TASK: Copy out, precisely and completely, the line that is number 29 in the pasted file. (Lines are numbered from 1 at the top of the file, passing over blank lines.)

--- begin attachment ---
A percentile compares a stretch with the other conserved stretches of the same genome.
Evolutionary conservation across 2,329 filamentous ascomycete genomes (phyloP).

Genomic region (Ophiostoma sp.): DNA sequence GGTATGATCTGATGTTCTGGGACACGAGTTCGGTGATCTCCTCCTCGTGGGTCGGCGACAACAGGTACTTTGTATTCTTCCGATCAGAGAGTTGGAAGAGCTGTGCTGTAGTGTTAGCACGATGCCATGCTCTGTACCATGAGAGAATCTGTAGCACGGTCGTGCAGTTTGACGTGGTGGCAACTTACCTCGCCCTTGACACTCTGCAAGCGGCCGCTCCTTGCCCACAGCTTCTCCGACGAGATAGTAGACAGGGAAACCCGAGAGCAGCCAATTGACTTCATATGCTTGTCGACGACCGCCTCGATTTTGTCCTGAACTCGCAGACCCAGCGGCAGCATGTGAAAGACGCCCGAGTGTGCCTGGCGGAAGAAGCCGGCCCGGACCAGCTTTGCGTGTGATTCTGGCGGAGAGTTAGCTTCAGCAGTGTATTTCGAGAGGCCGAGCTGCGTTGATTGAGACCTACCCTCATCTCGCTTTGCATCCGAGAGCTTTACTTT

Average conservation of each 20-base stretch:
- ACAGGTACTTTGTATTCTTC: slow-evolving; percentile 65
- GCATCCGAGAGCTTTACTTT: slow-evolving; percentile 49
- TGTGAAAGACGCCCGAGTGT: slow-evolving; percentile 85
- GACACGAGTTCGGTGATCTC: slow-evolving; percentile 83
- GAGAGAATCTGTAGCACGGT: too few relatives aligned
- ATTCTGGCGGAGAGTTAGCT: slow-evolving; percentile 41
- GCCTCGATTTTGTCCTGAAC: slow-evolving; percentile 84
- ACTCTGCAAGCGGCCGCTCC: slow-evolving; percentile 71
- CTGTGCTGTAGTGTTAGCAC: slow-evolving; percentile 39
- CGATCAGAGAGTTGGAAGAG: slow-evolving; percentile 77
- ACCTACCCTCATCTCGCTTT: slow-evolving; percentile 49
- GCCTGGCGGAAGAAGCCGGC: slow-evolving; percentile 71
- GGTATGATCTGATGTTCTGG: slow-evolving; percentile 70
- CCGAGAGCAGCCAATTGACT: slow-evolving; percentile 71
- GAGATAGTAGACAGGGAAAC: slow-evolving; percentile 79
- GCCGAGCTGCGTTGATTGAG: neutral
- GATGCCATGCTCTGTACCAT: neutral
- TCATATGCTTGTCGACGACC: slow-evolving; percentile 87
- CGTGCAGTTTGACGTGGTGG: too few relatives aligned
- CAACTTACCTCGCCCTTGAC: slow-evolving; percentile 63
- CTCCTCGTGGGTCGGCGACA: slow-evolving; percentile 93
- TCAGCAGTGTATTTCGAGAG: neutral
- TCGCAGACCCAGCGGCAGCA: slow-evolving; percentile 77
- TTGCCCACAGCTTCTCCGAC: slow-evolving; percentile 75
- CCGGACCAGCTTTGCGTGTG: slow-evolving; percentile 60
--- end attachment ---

- CCGGACCAGCTTTGCGTGTG: slow-evolving; percentile 60